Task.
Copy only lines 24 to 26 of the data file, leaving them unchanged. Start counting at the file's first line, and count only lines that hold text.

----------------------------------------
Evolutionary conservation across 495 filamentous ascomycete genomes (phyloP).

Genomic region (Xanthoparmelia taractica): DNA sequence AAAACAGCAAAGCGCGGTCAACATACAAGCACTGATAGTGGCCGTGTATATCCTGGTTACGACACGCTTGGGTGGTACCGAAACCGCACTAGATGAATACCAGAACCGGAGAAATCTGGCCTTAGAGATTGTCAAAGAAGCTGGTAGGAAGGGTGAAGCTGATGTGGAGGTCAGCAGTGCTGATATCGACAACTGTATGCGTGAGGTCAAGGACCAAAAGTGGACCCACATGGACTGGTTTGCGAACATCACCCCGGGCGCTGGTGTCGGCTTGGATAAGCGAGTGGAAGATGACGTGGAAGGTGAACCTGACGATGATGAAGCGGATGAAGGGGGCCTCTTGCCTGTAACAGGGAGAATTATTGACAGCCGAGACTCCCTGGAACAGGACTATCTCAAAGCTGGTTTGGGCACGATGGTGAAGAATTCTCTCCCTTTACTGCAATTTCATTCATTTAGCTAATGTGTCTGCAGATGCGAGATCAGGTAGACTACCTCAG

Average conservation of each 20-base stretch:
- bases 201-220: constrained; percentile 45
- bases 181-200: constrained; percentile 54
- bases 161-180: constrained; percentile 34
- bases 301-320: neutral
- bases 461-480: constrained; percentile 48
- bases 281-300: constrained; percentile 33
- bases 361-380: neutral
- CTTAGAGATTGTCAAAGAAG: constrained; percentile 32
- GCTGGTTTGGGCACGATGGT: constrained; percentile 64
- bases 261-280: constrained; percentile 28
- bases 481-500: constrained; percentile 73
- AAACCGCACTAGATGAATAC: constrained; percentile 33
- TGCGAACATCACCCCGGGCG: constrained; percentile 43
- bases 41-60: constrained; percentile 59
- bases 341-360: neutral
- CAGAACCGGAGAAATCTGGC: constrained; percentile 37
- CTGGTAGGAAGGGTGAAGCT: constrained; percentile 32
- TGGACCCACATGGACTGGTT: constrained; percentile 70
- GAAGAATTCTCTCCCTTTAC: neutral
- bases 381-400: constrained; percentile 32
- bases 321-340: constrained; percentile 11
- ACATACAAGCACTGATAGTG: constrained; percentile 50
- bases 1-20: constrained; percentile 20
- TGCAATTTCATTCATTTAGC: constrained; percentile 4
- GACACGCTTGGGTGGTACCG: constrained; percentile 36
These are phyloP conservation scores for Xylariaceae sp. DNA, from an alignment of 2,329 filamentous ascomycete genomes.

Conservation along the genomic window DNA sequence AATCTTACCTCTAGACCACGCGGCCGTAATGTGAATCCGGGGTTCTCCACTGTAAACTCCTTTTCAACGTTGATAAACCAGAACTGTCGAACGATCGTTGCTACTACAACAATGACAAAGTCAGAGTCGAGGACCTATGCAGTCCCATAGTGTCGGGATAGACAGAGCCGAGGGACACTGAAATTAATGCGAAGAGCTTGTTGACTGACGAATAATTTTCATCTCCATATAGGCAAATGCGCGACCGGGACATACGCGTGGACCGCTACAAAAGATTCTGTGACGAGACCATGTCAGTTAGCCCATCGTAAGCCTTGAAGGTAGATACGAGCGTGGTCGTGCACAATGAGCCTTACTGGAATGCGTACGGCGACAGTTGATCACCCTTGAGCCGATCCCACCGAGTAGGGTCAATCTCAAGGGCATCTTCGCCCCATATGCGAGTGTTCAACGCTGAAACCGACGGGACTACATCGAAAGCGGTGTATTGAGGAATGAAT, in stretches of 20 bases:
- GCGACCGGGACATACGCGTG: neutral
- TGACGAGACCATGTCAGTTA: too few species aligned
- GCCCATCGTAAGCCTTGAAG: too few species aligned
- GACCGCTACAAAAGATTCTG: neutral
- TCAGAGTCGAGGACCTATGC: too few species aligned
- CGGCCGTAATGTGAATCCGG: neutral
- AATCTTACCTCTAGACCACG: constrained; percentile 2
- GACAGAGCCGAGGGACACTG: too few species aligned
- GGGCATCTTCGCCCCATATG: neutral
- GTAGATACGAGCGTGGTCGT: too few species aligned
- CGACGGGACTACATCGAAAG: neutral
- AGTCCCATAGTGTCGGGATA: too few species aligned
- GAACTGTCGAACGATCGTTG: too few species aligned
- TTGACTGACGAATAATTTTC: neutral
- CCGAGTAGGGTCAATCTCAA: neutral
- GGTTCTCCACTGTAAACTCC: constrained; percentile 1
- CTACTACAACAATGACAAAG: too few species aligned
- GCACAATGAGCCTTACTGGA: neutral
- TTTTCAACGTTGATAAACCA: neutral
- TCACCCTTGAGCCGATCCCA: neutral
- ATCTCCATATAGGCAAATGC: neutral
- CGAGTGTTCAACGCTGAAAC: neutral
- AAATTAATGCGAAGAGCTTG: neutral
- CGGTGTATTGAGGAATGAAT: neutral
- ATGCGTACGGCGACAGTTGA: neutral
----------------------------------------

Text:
- bases 321-340: constrained; percentile 11
- ACATACAAGCACTGATAGTG: constrained; percentile 50
- bases 1-20: constrained; percentile 20